So. It’s confession time. I want to know all about your bedroom behaviour, your sleeping style, your night-time needs.
I’ll be forward here: do you sleep alone, or as a couple, or maybe a threesome… or even more? Groups can be cosy. Too cosy, sometimes.
As a four-animal household (okay, six-animal – I can’t say that I or my husband are any more clean-living than our furry companions), I’m curious to hear from other combined households as to where your pets sleep at night.
This isn’t at all scientific, or looking to embarrass anyone, it’s just purely out of interest!
Originally when we adopted Tillie and Elvis the dogs, it was summer and they slept outside in our large backyard. As we don’t have a back verandah where they could see into the house, we set up an old sofa in our garden shed. It is so comfortable and peaceful there that I sometimes sit in there for ten minutes or so during the day, a dog on either side, just chilling out. And they happily got up to go outside when we went to bed. But then as we all got to know each other, and the weather got colder and wetter, they stayed inside overnight, sleeping on their dog beds in the lounge room.
Now the dogs and their beds have moved to our bedroom floor. Tillie’s is a child’s cot mattress, a good quality one with springs, found on a hard-rubbish collection outside a neighbour’s place. It’s big and firm enough for her large, arthritic old body, and she turns round and round on it before sinking down with a deep sigh of contentment. She’s under the window where it’s a little cooler for her thick fur coat.
Elvis with his fine whippet coat sleeps on an ageing soft dog bed with sides, that sits on a flat but firm cushion, also rescued off another neighbourhood collection. So he’s up high and comfy, out of the draft, and best of all, up against our hydronic heater, which he snuggles against (under his blanket).
No, they’re not spoilt at all 😉
More recently, Elvis has migrated onto our bed, sneaking up around dawn to lie at my feet. Which sounds sweet and delicate, except he tends to drop his very muscular 18kg body onto my legs, then push back hard to ensure I know he’s there. Tillie has shown the occasional longing to get up too, but she sensibly prefers her floor-level bed. I’m not sure what’s worse, assisting 49kg of arthritic smelly dog onto our bed, or helping her get down safely. We’d build her steps to get up, but then one or more humans would need to sleep on the couch…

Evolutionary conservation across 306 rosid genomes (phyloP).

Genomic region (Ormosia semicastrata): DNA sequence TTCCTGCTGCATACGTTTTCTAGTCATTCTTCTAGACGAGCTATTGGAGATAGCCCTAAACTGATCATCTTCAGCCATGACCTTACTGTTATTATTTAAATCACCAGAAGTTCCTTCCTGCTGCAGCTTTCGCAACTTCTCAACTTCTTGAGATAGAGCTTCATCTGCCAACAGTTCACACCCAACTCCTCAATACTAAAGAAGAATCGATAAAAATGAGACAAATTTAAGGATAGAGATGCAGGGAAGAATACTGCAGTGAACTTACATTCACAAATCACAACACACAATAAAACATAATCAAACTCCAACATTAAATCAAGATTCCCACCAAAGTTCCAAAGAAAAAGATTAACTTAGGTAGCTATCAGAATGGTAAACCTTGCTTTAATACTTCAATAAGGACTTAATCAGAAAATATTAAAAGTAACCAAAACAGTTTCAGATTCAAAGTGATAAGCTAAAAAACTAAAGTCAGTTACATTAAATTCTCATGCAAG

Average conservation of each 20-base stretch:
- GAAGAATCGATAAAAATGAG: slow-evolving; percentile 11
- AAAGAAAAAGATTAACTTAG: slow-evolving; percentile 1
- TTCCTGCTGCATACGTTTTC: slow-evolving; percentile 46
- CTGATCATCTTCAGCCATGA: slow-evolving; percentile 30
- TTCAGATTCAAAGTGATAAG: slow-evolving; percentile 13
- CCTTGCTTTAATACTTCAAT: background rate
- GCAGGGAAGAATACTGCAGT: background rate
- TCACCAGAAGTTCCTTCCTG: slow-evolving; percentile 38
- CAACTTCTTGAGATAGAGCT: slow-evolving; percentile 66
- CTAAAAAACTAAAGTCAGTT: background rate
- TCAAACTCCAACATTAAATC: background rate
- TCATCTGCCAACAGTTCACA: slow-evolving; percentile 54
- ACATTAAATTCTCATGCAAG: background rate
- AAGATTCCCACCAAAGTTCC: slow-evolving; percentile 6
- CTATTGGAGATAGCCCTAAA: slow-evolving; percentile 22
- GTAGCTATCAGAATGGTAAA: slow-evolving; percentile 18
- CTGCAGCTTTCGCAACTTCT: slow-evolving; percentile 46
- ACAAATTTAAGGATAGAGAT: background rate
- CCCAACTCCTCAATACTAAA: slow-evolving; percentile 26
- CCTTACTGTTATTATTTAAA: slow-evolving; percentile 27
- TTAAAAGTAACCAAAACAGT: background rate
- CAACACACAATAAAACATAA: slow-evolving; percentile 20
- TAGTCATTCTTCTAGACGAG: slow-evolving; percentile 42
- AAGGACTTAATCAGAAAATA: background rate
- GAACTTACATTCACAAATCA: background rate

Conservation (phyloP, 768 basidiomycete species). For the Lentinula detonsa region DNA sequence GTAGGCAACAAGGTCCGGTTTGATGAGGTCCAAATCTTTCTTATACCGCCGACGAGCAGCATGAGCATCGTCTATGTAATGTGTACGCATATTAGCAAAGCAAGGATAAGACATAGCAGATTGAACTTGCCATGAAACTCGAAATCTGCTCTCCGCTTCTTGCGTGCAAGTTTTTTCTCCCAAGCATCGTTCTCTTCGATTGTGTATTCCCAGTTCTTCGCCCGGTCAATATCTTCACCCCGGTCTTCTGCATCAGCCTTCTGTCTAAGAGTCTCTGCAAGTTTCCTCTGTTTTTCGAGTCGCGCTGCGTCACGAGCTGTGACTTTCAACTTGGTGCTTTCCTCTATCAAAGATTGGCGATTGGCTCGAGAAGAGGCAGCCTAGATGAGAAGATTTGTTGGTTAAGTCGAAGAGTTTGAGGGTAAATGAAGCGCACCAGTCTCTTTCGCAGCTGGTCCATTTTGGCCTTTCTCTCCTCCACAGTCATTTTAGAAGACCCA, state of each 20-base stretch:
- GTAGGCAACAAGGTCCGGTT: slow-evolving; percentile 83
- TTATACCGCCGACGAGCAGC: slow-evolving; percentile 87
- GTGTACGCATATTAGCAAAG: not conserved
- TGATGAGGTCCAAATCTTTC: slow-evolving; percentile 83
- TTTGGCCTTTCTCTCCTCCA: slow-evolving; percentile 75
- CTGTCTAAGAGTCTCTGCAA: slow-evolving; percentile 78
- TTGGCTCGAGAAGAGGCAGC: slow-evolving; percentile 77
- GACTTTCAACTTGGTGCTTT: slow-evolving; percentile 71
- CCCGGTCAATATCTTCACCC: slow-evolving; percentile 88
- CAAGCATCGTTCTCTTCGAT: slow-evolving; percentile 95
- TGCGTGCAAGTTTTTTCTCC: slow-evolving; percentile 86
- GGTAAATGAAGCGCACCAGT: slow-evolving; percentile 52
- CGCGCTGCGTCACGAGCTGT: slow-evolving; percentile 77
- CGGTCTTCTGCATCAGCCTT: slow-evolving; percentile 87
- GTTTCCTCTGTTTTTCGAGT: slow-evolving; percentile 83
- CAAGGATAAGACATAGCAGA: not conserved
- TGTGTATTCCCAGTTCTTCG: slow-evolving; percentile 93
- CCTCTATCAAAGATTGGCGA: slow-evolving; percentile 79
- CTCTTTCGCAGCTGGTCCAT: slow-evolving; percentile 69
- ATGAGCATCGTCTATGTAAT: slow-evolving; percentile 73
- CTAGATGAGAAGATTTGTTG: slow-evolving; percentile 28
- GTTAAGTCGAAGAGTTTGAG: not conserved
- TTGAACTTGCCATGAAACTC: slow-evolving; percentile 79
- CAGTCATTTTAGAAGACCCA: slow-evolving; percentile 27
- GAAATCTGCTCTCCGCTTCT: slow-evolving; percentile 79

Luckily the room is slightly larger than the average bedroom. And luckily it fits the king-size bed we bought recently. We’re both taller than average, and our two cats are larger than average. So when they decide to share our bed, it’s often a case of waking to find we’ve been pushed to one side. How does that happen when they’re less than a tenth of our weight? Always a mystery!
It’s always hard to know when Hermie & Izzie will decide to sleep with us. They have varied sleeping spots around the house. The only constant habit is that if we come back from a rare weekend away, they will definitely get on the bed with us, and purr madly. Hermie often ‘asks’ me to come to bed, coming to find me if I stay up too long watching TV or writing in the loungeroom, and doing his charming ‘squeak’, trying to entice me to the bedroom. He likes to lie curled up at the back of my knees, or against my stomach, especially when it’s cold.
Izzie, who’s the shy one and not as vocal, often likes to sleep by herself, in the warm spot on the sofa once we’ve gone to bed. But sometimes she arrives while I’m reading in bed, announcing her leap with a friendly trill, then comes right up to my face, nuzzling my book and trying to nibble the page corners. The book-love is apparently a common cat habit, but Hermie doesn’t do it. She’ll then throw herself down alongside my pillow, sometimes staying all night. If I’m not careful, I end up with a faceful of her very fine fur, which attaches itself to everything.
At least the five chickens are confined to their luxury roost in the backyard. However, a couple have made it to the house while in rehab from dog-incurred injuries – Edna lived in the laundry for some weeks, and Pandora in a box in the spare bedroom for a couple of months until she had recovered enough to spend time outside.
Yes, it can be a crowded bedroom, especially on the coldest ‘two cat’ nights. And yes, it’s a smelly one too… But it’s the best 🙂
So, what are your pets’ bedroom habits, if that’s not too intrusive a question?